Segregated funds were initially developed by the insurance industry to compete against mutual funds. Today, many mutual fund companies are in partnership with insurance companies to offer segregated funds to investors. Segregated funds offer some unique benefits not available to mutual fund investors.

Segregated funds offer the following major benefits that are not offered by the traditional mutual fund.

1. Segregated funds offer a guarantee of principal upon maturity of the fund or upon the death of the investor. Thus, there is a 100 percent guarantee on the investment at maturity or death (this may differ for some funds), minus any withdrawals and management fees - even if the market value of the investment has declined. Most segregated funds have a maturity of 10 years after you initial investment.

2. Segregated funds offer creditor protection. If you go bankrupt, creditors cannot access your segregated fund.

3. Segregated funds avoid estate probate fees upon the death of the investor.

4. Segregated funds have a "freeze option" allowing investors to lock in investment gains and thereby increase their investment guarantee. This can be powerful strategy during volatile capital markets.

Segregated funds also offer the following less important benefits:

1. Segregated funds issue a T3 tax slip each year-end, which reports all gains or losses from purchases and redemptions that were made by the investor. This makes calculating your taxes very easy.

2. Segregated funds can serve as an "in trust account," which is useful if you wish to give money to minor children, but with some strings attached.

3. Segregated funds allocate their annual distributions on the basis of how long an investor has invested in the fund during the year, not on the basis of the number of units outstanding. With mutual funds, an investor can invest in November and immediately incur a large tax bill when a capital gain distribution is declared at year-end.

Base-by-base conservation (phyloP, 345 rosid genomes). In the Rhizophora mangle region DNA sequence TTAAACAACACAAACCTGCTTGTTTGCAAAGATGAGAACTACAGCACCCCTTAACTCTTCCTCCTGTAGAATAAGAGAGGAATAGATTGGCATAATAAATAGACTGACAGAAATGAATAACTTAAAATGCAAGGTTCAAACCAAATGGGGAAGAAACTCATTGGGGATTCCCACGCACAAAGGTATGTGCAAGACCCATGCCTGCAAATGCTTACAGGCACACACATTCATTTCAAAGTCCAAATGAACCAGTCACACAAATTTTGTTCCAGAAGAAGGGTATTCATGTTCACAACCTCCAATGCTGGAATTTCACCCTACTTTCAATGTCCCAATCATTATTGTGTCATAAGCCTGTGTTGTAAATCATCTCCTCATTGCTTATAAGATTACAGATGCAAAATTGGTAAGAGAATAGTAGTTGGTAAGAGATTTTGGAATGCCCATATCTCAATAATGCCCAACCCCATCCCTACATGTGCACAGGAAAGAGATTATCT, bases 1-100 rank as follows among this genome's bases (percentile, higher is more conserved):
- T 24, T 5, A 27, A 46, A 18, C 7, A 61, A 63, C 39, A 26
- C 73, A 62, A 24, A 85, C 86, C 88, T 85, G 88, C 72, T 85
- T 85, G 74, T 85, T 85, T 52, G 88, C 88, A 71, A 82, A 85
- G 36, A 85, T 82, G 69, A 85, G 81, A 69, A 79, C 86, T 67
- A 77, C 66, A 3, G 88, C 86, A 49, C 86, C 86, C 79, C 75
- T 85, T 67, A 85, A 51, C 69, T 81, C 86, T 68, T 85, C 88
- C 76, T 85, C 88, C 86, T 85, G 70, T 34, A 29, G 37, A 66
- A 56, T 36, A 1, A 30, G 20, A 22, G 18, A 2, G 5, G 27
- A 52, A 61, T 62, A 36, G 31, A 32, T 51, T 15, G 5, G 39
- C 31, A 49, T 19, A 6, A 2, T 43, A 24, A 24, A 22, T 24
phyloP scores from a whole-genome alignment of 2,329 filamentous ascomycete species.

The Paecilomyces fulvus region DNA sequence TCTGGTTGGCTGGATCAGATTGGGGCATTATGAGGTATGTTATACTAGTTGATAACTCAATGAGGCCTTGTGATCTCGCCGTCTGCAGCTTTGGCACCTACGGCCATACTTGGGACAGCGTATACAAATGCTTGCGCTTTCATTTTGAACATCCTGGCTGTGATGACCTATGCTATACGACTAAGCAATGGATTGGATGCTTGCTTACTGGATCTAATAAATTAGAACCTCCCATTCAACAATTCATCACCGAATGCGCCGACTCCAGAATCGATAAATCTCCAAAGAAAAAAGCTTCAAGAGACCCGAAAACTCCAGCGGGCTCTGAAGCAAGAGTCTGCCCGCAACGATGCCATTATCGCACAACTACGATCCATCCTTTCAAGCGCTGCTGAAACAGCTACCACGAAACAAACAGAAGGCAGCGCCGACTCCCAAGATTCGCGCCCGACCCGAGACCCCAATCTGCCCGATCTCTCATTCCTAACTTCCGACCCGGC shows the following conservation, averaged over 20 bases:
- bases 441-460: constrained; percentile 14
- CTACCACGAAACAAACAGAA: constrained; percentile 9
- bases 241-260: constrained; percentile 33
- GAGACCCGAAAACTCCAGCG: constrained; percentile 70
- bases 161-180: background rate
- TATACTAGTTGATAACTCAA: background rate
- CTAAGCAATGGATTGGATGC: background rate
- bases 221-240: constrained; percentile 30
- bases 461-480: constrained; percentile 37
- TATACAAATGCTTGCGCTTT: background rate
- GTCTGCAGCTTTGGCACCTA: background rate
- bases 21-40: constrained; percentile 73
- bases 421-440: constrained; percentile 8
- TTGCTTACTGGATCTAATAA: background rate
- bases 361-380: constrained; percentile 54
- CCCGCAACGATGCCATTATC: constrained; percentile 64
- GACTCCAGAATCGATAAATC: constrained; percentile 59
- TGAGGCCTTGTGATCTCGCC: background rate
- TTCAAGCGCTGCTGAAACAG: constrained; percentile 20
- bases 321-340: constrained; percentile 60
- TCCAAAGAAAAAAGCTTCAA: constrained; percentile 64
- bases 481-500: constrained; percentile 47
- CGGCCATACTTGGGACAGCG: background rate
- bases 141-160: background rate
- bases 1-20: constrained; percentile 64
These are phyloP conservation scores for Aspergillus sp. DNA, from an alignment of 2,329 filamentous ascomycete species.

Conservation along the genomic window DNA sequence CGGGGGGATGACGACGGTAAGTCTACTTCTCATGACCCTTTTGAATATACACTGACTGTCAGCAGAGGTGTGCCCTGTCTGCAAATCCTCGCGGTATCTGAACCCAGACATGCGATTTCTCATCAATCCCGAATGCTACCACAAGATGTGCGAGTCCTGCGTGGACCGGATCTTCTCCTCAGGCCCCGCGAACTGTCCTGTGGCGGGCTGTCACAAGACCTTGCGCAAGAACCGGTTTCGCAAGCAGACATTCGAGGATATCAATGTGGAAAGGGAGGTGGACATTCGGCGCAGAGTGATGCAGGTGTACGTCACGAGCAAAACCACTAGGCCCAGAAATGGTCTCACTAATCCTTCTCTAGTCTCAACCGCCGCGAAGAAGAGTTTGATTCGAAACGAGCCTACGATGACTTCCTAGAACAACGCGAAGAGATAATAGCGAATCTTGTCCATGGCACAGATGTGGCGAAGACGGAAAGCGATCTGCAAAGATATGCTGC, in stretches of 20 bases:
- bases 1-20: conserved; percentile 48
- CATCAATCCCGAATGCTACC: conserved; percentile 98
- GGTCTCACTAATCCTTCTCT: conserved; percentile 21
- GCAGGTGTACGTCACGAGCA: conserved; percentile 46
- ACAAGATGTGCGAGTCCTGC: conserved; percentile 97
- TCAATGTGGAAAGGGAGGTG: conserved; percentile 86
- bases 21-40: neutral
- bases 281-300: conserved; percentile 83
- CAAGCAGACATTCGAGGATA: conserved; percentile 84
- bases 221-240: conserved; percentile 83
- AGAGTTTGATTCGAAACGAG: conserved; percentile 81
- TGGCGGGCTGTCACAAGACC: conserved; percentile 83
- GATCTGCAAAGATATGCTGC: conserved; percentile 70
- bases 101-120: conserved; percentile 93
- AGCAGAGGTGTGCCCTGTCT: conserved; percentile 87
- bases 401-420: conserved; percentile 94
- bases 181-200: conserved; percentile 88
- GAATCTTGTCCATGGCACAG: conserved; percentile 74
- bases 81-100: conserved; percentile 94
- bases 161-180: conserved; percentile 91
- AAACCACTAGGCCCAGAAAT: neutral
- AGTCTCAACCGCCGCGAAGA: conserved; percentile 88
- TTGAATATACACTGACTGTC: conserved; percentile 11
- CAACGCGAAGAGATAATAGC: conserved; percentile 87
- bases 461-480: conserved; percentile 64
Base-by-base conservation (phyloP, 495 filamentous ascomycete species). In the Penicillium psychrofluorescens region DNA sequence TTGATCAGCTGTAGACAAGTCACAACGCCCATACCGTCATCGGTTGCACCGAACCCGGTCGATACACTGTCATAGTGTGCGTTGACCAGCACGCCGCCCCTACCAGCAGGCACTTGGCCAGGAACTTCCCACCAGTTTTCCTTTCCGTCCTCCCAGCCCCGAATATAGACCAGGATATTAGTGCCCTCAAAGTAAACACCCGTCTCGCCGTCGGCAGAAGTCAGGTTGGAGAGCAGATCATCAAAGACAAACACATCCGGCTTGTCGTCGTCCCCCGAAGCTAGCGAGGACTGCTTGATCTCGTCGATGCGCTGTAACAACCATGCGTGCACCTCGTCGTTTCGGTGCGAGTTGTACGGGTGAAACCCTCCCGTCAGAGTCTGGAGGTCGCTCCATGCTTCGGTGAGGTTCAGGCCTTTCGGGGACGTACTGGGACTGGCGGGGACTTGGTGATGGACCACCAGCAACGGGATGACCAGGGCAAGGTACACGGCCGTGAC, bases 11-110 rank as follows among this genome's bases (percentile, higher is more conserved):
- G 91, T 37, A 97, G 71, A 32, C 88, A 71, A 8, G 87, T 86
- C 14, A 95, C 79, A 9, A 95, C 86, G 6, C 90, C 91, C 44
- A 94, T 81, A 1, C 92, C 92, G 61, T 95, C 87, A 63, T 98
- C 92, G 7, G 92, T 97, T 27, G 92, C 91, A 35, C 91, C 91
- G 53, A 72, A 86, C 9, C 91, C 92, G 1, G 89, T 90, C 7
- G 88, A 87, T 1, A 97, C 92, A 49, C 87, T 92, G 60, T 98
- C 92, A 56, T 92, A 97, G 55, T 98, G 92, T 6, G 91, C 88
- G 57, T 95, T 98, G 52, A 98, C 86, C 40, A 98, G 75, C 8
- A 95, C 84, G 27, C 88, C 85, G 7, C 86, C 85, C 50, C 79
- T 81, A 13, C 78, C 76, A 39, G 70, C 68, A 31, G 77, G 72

There has been a lot of marketing and publicity surrounding segregated funds and how much value should be placed on their guarantee of principle protection. In the entire mutual fund universe, there have been only three very aggressive and specialized funds that lost money during any 10-year period since 1980. Thus, the odds of losing money after ten years are extremely low. If you decide you need a guarantee, it can cost as much as 1/2 percent per year in additional fees.

However, with further market volatility these guarantees could be very worthwhile. In addition, most major mutual fund companies also offer segregated funds.

Going global through mutual funds

There are more than 13500 different publicly traded companies in the world today, and there are over 700 more companies expected to go public within a year. In addition, every major developed country offers investors various bonds to invest in. All of this makes for a lot of different investments and plenty of choice. Investors can take advantage of this choice through a good global balanced fund that invests in bonds and stocks or a global equity fund that invests in stocks all around the world.

A global equity fund invests in stock markets around the world. These funds will have a portion of their investments invested in North America. Europe, and Asia. Some of these funds will own hundreds of securities in order to participate in the growth prospects of many firms while diversifying the risk associated with investing in different companies. A good global equity fund will be a foundation for a well-diversified mutual fund portfolio for almost any investor. Investors could consider including the AGF International Value Fund, the BPI Global Equity Fund, or the Fidelity International Portfolio Fund in their portfolios.

A global balanced fund is a fund that invests in both stock and bond markets around the world. These funds will also always have a portion of their investments invested in stock and bond markets located in North America, Europe, and Asia. They are more conservative than global equity funds because they invest in a combination of stocks and bonds, which affect the fund's performance. Over the long term these funds will provide a lower rate of return for investors but they will also exhibit a lot less risk than a global equity fund. They exhibit less risk because bonds are less volatile than stocks; they do not decline in value to the same magnitude or at the same time as global equity funds. A conservative investor should find a good global balanced fund that will serve as a good foundation for a diversified portfolio.